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Society

SYRIZA Leniency Law Released Serial Rapist Charged in Another Rape

ATHENS – A 47-year-old man living on the island of Corfu who was arrested on rape charges he tried to elude by jumping off a cliff, severely injuring himself, was let out of jail early in 2019 under a law passed by the former ruling Radical Left SYRIZA despite being a serial rapist.

Dimitris Aspiotis was jailed for the rape of six British women, his release and subsequent arrest drawing a hailstorm of outrage.

He was convicted in 2015 and received a 53-year sentence but walked free under the so-called Paraskevopoulos Law named after former SYRIZA justice minister Nikos Paraskevopoulos, the legislation reducing many major crimes to misdemeanors and opening jail doors to even violent criminals.

The government of former premier Alexis Tsipras rammed the law through Parliament in the last days of his administration before he was ousted in July 7, 2019 snap elections by the New Democracy Conservatives and now Prime Minister Kyriakos Mitsotakis.

Local media call the rapist the “Ogre of Kerkyra (Corfu)” and “The Beast of Kavos,” and said, police acted on a complaint filed by a 34-year-old Albanian woman, who said he lured her to a remote spot in the island's sparsely populated south end, near Lefkimi, threatened her with a knife and then repeatedly raped her.

Police then hunted him down with more than 100 officers and dogs on the trail but as he was being cornered a police spokesman said Aspiotis made a run for it and jumped off a 260-foot cliff.

The police found two phones, a loaded hunting rifle, knives, switchblades, screwdrivers and other weapons in his possession.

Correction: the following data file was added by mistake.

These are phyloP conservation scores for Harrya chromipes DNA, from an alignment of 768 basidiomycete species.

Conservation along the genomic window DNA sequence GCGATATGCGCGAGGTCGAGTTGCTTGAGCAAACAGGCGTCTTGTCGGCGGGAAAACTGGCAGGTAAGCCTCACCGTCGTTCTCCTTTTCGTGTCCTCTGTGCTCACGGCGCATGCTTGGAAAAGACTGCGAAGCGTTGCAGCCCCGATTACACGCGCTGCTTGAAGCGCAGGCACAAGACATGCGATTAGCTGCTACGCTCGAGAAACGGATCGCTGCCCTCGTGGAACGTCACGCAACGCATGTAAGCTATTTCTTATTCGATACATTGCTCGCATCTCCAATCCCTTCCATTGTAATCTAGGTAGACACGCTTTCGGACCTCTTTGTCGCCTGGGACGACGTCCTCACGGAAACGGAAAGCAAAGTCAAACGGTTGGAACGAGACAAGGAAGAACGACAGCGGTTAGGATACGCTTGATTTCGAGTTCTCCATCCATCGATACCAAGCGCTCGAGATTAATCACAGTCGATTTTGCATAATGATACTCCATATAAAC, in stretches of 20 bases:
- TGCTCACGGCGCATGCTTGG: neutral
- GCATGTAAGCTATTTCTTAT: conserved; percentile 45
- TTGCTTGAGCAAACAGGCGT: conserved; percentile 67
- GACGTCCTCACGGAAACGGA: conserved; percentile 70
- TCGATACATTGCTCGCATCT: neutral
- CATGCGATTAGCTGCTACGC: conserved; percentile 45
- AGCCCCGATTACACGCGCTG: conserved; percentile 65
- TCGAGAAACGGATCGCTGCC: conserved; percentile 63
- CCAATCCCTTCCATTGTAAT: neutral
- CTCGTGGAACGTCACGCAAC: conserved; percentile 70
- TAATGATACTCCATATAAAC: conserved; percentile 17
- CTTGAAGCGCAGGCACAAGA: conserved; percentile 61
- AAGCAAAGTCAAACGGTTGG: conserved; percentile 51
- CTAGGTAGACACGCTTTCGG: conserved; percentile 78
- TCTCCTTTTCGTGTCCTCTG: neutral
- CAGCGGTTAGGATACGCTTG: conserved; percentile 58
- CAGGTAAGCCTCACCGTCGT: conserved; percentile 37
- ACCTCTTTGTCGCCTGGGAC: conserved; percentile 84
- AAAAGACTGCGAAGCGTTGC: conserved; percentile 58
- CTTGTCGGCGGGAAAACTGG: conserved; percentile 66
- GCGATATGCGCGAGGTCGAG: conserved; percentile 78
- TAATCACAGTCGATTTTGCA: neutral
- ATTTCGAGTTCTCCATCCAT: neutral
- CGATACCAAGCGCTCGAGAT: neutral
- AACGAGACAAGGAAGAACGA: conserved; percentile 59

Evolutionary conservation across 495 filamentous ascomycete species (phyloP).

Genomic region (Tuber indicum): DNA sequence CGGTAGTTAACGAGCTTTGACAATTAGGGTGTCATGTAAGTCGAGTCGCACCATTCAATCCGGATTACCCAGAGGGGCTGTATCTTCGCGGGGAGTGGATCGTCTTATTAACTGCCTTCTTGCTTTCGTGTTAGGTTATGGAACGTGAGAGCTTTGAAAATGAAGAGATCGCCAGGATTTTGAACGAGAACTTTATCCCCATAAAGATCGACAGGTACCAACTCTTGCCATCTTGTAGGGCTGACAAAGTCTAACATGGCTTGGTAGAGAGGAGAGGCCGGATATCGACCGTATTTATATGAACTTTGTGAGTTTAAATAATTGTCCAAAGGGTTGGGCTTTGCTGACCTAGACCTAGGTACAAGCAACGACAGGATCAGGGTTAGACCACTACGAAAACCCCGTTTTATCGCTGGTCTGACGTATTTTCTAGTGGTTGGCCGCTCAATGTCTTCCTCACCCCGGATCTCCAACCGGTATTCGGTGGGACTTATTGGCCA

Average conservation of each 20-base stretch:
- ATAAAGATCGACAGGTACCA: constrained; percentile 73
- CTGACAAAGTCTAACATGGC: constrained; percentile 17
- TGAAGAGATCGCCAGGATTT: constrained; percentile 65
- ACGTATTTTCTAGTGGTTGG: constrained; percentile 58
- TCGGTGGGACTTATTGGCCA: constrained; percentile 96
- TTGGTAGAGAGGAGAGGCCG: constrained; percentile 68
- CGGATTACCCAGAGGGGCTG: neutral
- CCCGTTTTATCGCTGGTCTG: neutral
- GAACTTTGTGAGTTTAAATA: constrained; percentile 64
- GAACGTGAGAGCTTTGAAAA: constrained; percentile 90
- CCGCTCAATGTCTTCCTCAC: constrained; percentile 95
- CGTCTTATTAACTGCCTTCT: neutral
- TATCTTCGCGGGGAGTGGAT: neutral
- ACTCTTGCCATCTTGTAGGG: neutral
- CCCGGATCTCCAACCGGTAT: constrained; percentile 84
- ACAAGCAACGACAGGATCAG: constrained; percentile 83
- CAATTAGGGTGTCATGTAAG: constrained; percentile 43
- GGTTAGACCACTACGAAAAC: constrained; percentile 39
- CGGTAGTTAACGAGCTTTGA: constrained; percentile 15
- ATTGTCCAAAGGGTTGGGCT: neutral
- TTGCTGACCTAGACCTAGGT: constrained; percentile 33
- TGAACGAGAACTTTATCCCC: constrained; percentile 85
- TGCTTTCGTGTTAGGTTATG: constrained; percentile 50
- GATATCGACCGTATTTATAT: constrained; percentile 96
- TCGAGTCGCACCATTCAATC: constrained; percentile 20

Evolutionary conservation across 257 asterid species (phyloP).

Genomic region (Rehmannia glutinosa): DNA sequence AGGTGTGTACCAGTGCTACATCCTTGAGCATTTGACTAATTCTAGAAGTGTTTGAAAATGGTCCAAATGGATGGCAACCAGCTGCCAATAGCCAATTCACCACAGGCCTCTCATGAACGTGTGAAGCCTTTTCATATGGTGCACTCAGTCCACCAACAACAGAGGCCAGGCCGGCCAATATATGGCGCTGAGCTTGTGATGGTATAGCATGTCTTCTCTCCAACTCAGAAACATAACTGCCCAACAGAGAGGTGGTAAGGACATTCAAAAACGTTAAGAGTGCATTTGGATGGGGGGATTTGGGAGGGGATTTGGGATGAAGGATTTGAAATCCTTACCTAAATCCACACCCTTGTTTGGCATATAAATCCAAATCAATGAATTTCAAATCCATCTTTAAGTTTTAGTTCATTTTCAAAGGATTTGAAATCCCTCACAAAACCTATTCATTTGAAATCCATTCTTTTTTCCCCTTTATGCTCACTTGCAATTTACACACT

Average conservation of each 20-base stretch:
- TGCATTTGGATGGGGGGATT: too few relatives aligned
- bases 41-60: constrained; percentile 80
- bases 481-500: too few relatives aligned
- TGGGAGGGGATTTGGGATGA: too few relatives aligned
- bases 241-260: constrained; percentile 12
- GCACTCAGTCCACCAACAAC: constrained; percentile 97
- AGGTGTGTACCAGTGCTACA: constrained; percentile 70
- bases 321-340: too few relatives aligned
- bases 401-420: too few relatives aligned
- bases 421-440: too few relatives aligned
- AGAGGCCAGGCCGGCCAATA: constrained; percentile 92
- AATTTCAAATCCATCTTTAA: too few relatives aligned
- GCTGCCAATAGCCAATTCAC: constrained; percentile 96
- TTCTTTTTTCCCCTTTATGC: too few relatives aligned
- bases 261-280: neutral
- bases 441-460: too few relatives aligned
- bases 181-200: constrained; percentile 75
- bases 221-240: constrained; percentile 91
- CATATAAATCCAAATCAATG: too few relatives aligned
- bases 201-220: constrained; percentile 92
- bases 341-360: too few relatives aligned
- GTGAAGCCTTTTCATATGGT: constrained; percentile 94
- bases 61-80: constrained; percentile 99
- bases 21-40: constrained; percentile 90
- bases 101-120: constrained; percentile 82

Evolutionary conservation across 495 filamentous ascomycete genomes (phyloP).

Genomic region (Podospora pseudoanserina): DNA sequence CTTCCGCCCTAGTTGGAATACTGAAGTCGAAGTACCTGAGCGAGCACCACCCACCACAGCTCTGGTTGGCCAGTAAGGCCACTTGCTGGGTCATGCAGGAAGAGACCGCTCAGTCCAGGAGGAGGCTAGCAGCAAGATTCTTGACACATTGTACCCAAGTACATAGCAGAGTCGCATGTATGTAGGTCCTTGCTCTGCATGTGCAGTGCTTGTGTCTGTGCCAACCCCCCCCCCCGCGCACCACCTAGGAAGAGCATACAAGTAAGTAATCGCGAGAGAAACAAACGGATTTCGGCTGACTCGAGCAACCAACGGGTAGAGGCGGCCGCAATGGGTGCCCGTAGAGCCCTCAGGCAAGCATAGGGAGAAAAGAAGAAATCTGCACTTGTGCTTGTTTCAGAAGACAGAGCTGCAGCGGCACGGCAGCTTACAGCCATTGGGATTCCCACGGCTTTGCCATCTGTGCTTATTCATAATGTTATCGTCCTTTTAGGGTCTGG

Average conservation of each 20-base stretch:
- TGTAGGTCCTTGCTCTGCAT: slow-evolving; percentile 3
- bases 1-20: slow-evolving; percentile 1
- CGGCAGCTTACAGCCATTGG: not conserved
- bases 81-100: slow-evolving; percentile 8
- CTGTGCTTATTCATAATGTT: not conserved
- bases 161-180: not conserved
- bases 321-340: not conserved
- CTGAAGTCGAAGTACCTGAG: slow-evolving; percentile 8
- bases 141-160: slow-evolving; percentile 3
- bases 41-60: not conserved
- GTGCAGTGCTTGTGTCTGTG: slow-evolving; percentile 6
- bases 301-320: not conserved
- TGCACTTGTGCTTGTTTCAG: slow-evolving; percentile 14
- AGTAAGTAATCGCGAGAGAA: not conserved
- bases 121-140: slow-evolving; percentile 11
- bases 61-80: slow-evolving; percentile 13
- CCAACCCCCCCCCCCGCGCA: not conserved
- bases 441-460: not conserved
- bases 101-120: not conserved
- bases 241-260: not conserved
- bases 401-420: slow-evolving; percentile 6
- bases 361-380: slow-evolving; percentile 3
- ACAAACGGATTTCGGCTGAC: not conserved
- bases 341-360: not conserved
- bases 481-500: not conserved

He will be charged in the attack on the Albanian woman after he has had surgery for his injuries, The Guardian reported. He broke several ribs and suffered fractures in his pelvis and hip, as well as other injuries, the police spokesman said, and was hospitalized in Corfu under guard.

The New York Times said the case highlighted Greece’s troubled judicial system and lax laws against rape. The number of reported rapes in Greece was 167 in 2019, according to the police, but activists believe it’s closer to 4,500 per year, according to local news reports.

The law under which Aspiotis was originally released faced wide condemnation in Greece, and was eventually abolished in August 2019 the same year Greece amended the criminal code to recognize that sex without consent is rape.

One of his victims appeared on British television to recount her ordeal, while the story was also picked up by British tabloids who reveal in sensation.

One of the British women Aspiotis was convicted of raping in 2010 broke her anonymity last year when she learned that he had been released from prison.

“I don’t believe he’s changed,” the woman, Kayleigh Morgan, told the British news media. She had given evidence at his trial, after which, she said, the judge apologized on behalf of the Greek people and told her “to go and enjoy” the rest of her life.

“A person like that can never change, and now I’m terrified he’ll do what he did to me again to more victims,” she said in 2019. And now police said he did.

After news of his flight and capture broke, Morgan told the British tabloid The Sun: “I warned he would strike again and was proved right. I hope he stays in pain for the rest of his life.”

In an interview with the Greek news media last year, in which he admitted raping two of the women in 2010 but not the third, he said he regretted his actions, adding, “No one should be scared of me.”

The number of reported rapes in Greece was 167 in 2019, according to the police, but there have been concerns for years that rapes are under-reported and that the actual number is closer to 4,500 per year, according to local news reports.

The law under which he was released was ended a month after New Democracy took office but by then had seen many criminals out early.

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